Harley Quinn #14 is published by DC Comics and written by Stephanie Phillips, with art by Riley Rossmo, colours by Ivan Plascencia, and letters by Andworld Design. In the last issue, Harley Quinn was framed for murder by Verdict and arrested. In this issue, Harley struggles being back inside, especially when some of her friends believe she may not be innocent after all.
The structure of the issue is fantastic. There is a long cold open that implies a larger mystery than what we’ve seen so far, as well as the addition of a brilliant guest star. From there, the comic’s pace is slow but expertly written, as Harley’s experience in prison starts getting worse. Many little sub-plots are forming within Harley Quinn #14, with Phillips weaving them together expertly. The themes discussed are incredibly mature and subtle. The merging of Harley’s hyperactive energy and humour makes this book one of the most layered out there. The prison story is pressurized, building in intensity until it erupts in a delightful battle. The guest star was a surprise, but perhaps the final part of the comic wasn’t as unexpected due to their earlier inclusion.
This is yet another issue that showcases the brilliance of Phillips’ script and characters. Every single one of them has agency and a brilliant personality. Harley’s time in prison is fascinating, as this is the first time she is in jail as a hero. The extremes in her personality are on display, from profound isolation and silence to violent rage to giddy excitement. Quinn is a character that makes you fall in love with her, making the emotional rollercoaster so much more impactful.
The conversation between her and Kevin is soul-crushing and gorgeously written. Harley has been relying on her friends all this time, so the pain of them not believing her is brutal. Similarly, the relationship between Kevin and his new girlfriend, Sam, is full of depth. Their scene begins adorable and ends unsettling, displaying the progression this comic is capable of.
The art is remarkable. The rooms are small and cramped, adding to the claustrophobia and increasing the tension. Harley’s costume is fantastic, an example of yet another excellent design by this artist. Not just that, but all of the other inmates in Blackgate have their own individual looks. They hang around Quinn, taunting her and cramping her. There is a fight scene that is incredible in its execution. The panel layouts are as creative as ever, and the depiction of movement is chaotic.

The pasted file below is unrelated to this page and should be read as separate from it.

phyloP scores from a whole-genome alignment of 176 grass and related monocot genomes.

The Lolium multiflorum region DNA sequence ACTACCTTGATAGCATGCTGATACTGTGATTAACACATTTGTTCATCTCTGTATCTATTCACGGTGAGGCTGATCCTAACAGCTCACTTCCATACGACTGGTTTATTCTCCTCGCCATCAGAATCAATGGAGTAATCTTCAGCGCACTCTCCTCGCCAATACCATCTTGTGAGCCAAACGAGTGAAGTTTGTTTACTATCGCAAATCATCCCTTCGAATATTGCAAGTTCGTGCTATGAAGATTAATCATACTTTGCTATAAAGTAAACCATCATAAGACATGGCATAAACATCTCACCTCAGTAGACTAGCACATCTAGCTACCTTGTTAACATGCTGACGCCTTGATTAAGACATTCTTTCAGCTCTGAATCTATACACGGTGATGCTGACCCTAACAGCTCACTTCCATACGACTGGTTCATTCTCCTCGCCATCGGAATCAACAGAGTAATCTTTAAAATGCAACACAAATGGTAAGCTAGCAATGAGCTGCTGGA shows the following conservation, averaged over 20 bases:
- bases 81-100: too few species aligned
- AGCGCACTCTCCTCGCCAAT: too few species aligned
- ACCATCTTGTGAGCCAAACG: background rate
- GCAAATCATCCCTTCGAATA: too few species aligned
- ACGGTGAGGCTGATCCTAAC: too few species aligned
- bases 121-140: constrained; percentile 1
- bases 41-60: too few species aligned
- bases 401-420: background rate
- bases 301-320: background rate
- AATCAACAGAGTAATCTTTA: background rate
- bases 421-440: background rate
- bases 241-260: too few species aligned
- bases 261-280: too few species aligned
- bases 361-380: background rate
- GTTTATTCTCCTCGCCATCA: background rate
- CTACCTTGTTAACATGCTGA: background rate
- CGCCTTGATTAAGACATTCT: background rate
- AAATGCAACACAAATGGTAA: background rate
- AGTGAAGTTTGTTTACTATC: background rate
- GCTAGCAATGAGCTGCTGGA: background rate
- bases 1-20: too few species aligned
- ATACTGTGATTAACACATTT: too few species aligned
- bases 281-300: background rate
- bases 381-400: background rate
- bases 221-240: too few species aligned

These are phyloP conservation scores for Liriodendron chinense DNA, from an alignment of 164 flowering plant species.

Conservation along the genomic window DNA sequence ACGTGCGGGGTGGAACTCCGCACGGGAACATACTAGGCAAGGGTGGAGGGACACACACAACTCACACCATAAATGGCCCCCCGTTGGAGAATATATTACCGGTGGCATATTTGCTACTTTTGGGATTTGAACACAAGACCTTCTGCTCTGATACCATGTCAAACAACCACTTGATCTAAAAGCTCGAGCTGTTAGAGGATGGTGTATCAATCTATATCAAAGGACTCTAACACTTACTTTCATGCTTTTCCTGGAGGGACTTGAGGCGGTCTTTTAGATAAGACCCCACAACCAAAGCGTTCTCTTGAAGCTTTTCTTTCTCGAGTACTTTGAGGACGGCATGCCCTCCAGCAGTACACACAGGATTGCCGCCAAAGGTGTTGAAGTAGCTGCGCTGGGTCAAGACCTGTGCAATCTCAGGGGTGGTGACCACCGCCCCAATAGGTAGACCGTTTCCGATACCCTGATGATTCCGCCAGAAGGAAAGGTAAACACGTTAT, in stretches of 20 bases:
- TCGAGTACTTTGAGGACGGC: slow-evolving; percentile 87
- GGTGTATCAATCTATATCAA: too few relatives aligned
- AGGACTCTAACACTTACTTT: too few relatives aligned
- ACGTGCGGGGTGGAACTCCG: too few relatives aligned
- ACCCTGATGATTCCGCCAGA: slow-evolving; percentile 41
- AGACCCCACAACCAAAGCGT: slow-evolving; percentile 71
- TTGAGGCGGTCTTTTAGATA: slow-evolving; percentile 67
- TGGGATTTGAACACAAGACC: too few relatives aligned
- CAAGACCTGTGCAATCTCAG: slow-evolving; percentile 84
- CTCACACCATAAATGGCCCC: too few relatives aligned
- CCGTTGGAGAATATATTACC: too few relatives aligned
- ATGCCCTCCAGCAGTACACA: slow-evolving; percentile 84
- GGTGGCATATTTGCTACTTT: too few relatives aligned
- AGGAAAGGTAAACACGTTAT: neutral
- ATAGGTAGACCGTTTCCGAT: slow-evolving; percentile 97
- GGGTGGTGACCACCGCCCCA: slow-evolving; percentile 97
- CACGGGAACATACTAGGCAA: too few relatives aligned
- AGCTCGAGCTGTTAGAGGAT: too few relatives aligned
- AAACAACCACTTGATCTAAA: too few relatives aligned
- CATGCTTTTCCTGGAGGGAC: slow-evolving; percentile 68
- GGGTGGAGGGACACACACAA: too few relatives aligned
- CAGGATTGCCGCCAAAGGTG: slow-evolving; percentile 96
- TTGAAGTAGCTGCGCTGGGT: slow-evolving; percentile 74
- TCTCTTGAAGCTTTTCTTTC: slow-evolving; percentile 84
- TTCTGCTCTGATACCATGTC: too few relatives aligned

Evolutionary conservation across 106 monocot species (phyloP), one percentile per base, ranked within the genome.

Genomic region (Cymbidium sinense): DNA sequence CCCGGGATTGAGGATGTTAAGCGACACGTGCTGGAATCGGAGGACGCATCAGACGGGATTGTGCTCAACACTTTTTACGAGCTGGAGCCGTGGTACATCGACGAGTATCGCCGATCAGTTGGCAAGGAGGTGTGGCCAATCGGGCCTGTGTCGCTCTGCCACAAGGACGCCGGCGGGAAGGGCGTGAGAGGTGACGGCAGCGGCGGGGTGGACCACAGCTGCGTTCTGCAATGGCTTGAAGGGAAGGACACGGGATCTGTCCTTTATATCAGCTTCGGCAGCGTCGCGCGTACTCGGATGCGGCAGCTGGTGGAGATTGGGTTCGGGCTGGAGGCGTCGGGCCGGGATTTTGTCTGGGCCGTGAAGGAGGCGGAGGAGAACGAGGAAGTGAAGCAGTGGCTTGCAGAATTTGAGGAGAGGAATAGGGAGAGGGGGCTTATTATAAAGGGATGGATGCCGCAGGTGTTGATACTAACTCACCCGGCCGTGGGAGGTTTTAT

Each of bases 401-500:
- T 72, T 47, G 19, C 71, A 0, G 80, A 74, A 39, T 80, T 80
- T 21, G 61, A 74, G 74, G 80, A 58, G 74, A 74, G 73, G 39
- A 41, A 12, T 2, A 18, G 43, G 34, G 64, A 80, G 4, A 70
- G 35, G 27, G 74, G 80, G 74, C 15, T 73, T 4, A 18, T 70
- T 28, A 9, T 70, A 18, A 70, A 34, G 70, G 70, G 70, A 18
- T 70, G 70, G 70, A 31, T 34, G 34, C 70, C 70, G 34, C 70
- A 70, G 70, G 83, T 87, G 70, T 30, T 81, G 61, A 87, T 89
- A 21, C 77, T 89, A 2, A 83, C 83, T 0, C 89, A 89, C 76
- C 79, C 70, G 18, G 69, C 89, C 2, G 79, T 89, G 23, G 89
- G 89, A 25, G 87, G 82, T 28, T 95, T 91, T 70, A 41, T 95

One of the cutest aspects of the art in this issue is these small cartoons that occasionally appear around Harley. They show her thoughts, from characterizations of her friends or ideas of what she wants to do to certain people.
The colours are stunning. Like with the previous issues in the story, the prison is murky and dark. Even areas like apartments are unappealing in their shades. But it is the people that live in this city who are the colourful ones. The pink hallucinations and the orange prison uniforms are very eyecatching, and although they may clash sometimes, I think that is part of the book’s charm.
The lettering alternates between being uniform in the word balloons and cartoony in the SFX, matching this comic’s potential chaos.
Harley Quinn #14 is a beautiful character issue. This comic truly makes you feel for the characters. There are some immense fun and inventive fight scenes but also poignant and powerful dialogue. The actual writing of the book and the variety of what is on the pages are representative of the layers of Harley herself. And this art style has a soul of its own.
Harley Quinn #14 is available where ever comics are sold.
Harley Quinn #14
Harley Quinn #14 is a beautiful character issue. This comic truly makes you feel for the characters. There are some immense fun and inventive fight scenes but also poignant and powerful dialogue.
William is a screenwriter with a love of comics and movies. Once referred to Wuthering Heights as “the one with the Rabbits.”